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Self-portraits show Aurora movie theater shooting suspect James Holmes grinning, holding weapons

2:32 PM, Jan 9, 2013   |    comments
James Holmes is charged in the shooting at an Aurora, Colorado movie theatre that killed 12 people and wounded 52.(Photo: AFP/Getty Images)
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CENTENNIAL, Colo. -- Self-portraits taken with a cellphone less than seven hours before the mass shooting in an Aurora theater show suspect James Holmes grinning, sticking his tongue out, wearing black contact lenses and holding a Glock handgun and an assault rifle, prosecutors said Wednesday.

The evidence was introduced on the third and final day of what was to be a five-day preliminary hearing to determine whether there is enough evidence to try Holmes on more than 160 counts of murder and attempted murder.

Prosecutors wrapped up their case saying there was enough evidence to warrant a trial. Holmes' defense attorney, Dan King, who had planned to call witnesses who would have testified to Holmes' mental state, told the judge that he wasn't calling anyone.

"This is neither the proper venue nor time to put on a show or a truncated defense," he said, adding "we are at a probable cause hearing."

Holmes is charged with killing 12 people and wounding 57 during the July 20 theater shooting in Aurora, Colo.

Besides the self-portraits, another series of photos from Holmes' cellphone showed he paced out the outside of the theater and took pictures of some of the rear exit doors. Police allege Holmes entered the theater for the movie, left through a rear exit door that he had blocked open, and then re-entered the theater through that door where he started shooting.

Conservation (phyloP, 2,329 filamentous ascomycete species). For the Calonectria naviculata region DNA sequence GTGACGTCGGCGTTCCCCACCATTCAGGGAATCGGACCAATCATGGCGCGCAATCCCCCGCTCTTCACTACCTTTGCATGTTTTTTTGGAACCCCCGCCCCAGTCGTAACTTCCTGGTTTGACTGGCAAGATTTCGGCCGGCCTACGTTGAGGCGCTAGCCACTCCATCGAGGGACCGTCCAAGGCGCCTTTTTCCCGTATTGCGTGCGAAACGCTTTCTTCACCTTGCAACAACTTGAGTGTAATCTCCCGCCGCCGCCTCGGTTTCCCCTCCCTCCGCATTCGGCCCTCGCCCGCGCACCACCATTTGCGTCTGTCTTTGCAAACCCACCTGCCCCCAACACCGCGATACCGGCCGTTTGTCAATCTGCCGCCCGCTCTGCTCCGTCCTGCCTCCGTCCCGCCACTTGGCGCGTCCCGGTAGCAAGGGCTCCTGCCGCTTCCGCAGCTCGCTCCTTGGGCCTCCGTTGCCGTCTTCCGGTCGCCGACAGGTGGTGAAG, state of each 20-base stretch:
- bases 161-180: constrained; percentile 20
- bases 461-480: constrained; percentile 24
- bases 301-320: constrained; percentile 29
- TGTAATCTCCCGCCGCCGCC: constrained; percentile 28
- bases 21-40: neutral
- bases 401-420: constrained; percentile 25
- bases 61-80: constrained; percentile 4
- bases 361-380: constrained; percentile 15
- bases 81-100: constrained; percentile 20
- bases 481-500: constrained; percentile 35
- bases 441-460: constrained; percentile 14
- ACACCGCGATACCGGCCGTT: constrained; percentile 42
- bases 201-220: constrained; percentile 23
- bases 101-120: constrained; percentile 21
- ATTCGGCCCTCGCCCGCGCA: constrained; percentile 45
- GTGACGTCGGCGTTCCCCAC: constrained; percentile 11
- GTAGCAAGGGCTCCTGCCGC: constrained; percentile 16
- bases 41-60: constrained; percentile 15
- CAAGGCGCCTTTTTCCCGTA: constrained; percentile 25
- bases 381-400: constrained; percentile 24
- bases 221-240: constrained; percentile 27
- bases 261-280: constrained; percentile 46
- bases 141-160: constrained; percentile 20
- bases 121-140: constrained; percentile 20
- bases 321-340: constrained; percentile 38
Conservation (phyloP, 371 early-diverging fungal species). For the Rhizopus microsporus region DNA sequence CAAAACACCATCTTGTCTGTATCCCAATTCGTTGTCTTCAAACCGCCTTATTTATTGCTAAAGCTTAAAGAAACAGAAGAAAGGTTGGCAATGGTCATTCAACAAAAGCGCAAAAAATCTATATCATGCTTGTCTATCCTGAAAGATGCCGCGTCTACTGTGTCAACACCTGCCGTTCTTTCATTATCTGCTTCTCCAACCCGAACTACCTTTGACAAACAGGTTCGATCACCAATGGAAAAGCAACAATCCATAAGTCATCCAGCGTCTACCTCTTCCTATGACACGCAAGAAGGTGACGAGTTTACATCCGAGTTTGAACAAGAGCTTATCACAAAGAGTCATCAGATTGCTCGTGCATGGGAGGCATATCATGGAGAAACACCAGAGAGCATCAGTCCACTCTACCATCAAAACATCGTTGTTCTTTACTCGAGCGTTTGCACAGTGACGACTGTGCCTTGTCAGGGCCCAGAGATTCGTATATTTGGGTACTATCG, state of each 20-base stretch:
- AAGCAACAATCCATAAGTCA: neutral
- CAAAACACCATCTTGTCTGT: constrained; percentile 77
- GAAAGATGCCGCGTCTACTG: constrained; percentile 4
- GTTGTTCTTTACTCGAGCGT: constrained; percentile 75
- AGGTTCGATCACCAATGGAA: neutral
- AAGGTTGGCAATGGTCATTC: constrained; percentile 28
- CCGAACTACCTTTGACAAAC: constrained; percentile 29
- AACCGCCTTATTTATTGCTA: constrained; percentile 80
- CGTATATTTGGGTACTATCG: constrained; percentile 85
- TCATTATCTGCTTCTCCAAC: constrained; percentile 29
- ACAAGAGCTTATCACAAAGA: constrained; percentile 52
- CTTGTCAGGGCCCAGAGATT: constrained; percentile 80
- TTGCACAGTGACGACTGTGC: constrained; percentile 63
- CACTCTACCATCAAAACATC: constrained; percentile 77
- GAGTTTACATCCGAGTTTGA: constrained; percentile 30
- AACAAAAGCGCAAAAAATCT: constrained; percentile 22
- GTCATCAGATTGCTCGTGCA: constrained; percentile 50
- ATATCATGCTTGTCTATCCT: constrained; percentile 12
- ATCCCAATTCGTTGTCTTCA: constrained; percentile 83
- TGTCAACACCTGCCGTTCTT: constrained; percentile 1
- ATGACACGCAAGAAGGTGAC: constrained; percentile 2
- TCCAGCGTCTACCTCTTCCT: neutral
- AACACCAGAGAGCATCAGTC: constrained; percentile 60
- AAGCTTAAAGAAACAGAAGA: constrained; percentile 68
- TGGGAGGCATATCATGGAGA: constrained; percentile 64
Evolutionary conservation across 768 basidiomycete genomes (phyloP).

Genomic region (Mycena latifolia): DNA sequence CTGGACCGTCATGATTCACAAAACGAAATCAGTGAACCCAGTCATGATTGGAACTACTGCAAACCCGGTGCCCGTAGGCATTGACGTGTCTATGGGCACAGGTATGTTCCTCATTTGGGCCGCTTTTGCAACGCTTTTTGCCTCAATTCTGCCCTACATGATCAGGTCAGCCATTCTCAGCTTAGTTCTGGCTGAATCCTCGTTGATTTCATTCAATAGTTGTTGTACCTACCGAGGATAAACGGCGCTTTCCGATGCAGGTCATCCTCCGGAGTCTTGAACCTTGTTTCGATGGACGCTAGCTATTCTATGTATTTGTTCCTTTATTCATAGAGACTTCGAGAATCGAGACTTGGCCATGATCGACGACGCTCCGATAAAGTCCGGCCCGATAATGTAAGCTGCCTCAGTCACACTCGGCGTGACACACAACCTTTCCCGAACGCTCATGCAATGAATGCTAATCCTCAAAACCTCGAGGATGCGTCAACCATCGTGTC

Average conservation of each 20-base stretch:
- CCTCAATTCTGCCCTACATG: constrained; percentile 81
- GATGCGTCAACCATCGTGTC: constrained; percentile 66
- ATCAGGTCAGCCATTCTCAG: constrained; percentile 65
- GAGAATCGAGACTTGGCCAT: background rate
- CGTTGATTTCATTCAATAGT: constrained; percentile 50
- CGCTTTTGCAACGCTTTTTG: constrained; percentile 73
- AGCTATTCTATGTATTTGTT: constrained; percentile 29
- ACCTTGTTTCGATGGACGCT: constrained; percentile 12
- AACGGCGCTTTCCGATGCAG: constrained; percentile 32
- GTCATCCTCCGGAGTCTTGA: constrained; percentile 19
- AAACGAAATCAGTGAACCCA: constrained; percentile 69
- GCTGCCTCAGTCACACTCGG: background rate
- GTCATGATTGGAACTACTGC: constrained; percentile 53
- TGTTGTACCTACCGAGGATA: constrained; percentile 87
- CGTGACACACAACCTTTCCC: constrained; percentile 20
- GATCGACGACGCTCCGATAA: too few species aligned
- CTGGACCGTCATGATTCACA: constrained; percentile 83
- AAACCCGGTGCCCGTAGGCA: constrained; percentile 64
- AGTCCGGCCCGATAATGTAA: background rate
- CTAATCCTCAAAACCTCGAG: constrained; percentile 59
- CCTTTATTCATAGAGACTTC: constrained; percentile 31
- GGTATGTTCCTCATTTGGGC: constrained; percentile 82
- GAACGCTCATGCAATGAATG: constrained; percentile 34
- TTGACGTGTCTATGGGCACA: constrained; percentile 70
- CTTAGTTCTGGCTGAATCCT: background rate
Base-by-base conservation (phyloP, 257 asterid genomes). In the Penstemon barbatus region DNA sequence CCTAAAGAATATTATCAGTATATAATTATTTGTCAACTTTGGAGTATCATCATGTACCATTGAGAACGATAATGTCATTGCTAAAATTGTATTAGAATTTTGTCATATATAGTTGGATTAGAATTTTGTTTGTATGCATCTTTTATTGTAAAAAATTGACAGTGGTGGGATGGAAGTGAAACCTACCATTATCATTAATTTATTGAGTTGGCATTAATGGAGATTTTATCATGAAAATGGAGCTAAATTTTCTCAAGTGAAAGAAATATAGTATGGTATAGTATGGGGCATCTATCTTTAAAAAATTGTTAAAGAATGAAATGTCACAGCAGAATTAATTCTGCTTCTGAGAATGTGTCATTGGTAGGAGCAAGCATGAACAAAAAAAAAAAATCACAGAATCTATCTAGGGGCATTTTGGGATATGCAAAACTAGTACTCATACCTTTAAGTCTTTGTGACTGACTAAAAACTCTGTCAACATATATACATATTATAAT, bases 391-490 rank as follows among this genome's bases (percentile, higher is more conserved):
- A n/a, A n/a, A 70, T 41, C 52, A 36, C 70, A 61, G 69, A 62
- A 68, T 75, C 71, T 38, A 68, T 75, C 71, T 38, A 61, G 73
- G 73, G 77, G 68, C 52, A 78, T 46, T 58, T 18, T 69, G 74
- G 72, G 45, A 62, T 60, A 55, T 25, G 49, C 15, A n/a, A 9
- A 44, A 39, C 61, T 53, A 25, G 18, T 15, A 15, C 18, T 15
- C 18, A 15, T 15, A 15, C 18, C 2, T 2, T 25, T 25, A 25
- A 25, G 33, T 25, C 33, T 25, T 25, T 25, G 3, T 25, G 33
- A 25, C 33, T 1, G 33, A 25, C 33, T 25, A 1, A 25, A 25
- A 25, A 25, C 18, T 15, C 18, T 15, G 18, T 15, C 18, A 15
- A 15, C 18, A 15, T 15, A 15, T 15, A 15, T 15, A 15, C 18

Arapahoe County prosecutor Karen Pearson said the photos "go to identity, deliberation and extreme indifference."

One photo seized by authorities after Holmes' arrest shows an array of tactical gear and assault weapons laying on his bed in his apartment.

The photos were taken between June 29, about three weeks before the shooting, and July 19 at 6:22 p.m. and 6:25 p.m., hours before the midnight showing of the Batman movie The Dark Knight Rises.

Judge William Sylvester scheduled a status hearing on the case for Friday, but court officials said he could rule on a trial before then.

The hearing started on Monday with dramatic testimony from police officers who arrived on the scene of the shooting and found Holmes standing by his car at the rear of the theater "completely compliant," wearing in soft body armor, a gas mask and a helmet.

One officer, Justin Grizzle, described in emotional detail driving six shooting victims to the hospital on four separate trips.

"There was so much blood," he recalled. "I could hear it sloshing around in the back of my car."

On Tuesday, an FBI technician testified about how Holmes rigged his apartment with homemade bombs that would destroy his building when accidentally tripped from the outside, creating a diversion from the shootings at the movie theater.

Throughout the hearing victims of the massacre and families of those who died in the shooting were in the courtroom or an adjacent hearing room set up for people to watch the proceeding.

"She doesn't want to see him," said Sam Soudari, the father of Farrah Soudari, 23, who lost a kidney and spleen from an exploding grenade and was in the hearing room. "Part of me wants to rip his head off - but you see him sitting there and (he) just seems lifeless," Sam Soudari said.

USA Today

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